7. Hi, In one of your previous posts you listed some U-Boot code that changed the fdtfile variable depending on the board name and you noted that your board wasn't mentioned. The U-Boot log shows it is loading a flattened device tree file that is 88701 bytes long. Can you check in your /boot/dts directory and check if the .dts file for your board is 88701 bytes ? Somefile.dts files provide hardware details for the drivers and using the wrong one might cause all sorts of problems. What I.m checking here is that U-Boot is loading the correct .dts file for your board. -- Steven
  8. Hi, Good to see you've got the monitor. Can you check that the correct .dts is being loaded ? See if the one you should use is 88701 bytes ? If not you could override the choice in boot.scr (setenv fdtfile .....). Cheers, Steven
  9. Hi, What OrangePi board do you have ? I have an early model OrangePi A20 board and the .dtb you mention does work, This is when using a 5.x.x kernel. It will also run with an old 3.4 kernel but this doesn't use a .dtb and I don't think the standard boot.src will boot it anyway. Cheers, Steven
  10. Granted it's not a very attractive suggestion. It does involve purchasing a specialised device and then learning how to use it. And it won't actually provide a solution, just some clues hopefully. Can you download the software release again and try with a different uSD card ? Or just try some other release to verify that the hardware is okay ? Cheers, Steven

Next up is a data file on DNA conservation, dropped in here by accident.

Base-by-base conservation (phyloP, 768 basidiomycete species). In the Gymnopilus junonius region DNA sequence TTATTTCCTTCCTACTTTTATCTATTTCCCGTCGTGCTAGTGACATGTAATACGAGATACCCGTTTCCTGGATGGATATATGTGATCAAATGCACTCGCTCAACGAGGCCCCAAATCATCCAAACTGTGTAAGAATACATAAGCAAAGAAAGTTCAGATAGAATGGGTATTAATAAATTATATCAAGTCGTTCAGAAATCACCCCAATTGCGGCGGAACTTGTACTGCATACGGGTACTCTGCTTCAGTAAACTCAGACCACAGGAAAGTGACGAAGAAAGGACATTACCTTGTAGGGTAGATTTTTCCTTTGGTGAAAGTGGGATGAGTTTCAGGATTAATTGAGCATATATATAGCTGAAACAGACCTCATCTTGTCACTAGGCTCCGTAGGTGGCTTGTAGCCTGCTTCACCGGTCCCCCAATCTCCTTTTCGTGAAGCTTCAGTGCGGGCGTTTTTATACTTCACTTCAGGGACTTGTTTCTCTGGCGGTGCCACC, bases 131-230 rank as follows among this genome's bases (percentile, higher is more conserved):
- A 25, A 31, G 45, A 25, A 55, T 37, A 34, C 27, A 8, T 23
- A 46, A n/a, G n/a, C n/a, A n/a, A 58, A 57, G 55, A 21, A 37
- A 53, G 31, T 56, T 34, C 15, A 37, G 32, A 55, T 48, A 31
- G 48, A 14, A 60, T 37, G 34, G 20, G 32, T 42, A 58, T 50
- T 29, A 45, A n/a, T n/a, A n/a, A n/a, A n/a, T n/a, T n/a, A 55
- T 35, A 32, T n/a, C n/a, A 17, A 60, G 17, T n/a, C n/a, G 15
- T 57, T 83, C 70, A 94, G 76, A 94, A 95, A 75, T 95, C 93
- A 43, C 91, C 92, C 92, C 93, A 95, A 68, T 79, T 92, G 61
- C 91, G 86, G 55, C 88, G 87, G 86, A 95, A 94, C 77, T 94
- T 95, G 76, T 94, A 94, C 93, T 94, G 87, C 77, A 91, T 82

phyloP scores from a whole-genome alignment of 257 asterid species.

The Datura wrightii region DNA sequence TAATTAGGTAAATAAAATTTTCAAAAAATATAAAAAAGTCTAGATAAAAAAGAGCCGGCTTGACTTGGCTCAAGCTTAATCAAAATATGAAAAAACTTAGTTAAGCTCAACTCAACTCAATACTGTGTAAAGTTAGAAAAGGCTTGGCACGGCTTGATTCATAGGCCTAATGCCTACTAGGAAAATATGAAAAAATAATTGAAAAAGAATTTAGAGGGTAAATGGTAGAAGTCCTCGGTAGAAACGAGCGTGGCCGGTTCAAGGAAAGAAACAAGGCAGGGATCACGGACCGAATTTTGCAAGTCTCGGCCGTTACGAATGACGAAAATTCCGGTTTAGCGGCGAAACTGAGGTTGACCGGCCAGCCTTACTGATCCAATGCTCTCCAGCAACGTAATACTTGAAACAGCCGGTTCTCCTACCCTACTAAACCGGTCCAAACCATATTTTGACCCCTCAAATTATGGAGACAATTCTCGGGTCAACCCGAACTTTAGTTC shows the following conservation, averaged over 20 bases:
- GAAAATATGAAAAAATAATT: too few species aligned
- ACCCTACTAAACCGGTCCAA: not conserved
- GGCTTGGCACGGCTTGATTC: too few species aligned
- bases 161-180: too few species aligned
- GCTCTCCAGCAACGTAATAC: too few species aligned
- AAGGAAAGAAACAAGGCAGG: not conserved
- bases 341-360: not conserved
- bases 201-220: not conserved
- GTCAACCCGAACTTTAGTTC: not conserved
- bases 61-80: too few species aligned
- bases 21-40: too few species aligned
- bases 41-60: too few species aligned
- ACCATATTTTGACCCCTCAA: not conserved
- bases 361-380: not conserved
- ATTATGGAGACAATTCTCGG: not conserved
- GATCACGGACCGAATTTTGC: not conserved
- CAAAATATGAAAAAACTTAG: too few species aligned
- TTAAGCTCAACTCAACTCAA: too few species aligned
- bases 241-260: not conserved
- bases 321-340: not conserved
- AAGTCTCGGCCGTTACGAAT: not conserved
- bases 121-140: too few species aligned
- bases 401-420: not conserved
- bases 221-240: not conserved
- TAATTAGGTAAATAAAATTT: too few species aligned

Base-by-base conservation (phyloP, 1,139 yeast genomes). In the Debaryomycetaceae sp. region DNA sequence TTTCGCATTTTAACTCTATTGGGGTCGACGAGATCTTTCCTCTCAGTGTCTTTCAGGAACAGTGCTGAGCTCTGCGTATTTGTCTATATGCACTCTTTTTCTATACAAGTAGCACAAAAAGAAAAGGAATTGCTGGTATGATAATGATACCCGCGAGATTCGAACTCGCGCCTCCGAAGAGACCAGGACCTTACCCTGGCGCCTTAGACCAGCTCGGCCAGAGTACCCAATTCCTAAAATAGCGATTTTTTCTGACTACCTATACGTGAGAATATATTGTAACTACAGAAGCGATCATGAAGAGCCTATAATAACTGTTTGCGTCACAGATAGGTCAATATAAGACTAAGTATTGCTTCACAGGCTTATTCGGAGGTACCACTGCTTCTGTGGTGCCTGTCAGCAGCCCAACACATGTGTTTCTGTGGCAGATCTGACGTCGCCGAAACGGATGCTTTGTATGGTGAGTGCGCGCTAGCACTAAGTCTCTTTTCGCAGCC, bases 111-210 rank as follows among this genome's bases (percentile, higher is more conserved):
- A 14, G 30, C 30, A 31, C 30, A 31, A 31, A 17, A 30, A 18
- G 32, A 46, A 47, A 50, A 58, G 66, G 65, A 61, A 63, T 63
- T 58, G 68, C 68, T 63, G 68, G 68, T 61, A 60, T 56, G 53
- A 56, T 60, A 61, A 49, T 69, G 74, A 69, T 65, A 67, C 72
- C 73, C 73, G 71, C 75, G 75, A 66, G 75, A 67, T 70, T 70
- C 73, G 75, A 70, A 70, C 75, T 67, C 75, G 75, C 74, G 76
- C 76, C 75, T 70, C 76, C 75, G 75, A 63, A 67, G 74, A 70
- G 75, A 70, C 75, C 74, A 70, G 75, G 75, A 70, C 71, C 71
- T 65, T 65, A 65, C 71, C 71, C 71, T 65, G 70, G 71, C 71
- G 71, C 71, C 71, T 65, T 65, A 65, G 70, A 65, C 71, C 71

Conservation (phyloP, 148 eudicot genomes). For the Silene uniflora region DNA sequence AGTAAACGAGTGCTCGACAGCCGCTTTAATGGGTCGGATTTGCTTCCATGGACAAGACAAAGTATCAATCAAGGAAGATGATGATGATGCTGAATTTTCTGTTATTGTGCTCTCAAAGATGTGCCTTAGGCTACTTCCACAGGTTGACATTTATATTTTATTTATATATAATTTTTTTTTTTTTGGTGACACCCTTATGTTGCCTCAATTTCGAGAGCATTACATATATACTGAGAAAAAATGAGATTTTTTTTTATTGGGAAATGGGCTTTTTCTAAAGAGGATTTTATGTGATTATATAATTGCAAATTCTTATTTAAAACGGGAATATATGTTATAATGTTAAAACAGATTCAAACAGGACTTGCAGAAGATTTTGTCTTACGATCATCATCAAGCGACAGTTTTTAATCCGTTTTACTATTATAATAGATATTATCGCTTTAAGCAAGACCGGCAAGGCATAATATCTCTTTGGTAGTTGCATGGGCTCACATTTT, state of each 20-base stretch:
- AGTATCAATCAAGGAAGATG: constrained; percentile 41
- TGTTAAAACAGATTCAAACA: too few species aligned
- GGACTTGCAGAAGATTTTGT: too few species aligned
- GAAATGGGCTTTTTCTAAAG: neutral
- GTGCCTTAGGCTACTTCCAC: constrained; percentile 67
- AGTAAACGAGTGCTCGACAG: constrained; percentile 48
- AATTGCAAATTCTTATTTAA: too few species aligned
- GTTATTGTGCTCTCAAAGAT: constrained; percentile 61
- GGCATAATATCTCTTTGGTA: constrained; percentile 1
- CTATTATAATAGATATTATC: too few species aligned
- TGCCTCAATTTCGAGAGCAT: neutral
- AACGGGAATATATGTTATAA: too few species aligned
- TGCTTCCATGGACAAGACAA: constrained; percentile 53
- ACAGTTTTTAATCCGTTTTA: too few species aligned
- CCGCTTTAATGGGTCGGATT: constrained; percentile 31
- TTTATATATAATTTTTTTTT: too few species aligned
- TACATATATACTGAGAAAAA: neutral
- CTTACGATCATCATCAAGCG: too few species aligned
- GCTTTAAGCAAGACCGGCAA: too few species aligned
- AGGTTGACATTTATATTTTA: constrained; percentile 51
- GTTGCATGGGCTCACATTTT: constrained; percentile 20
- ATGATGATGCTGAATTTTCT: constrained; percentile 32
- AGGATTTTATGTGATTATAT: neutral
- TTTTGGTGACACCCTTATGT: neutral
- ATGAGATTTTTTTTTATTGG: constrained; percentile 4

11. Hi, The M=/sr/src/... looks wrong to me. Shouldn't it be M=/usr/src/... ? Update: I think that this make has to be done on the system that built the kernel. This was the case with the old Realtek drivers I built for RPi kernels. The make needs a valid "build" softlink in the modules directory. This softlink is only valid where the modules were created. Cheers, Steven
  12. Hi, I think you need a serial cable connected to the UART0 port (try 115200 8N1). This will show you the U-Boot output. The U-Boot output should end with "Starting kernel ...". If you see nothing after this then either the kernel isn't starting or its bootargs are specifying the wrong console for output. The primary console in the bootargs should be "ttyS0,115200". I hope this helps. I don't know the board and are assuming it uses the standard Armbian boot script. Cheers, Steven
  13. Hi, Thanks for the pointer to the patches. I've applied some to the Denx master and it now works. I suspect the clock patches were the critical ones. Cheers, Steven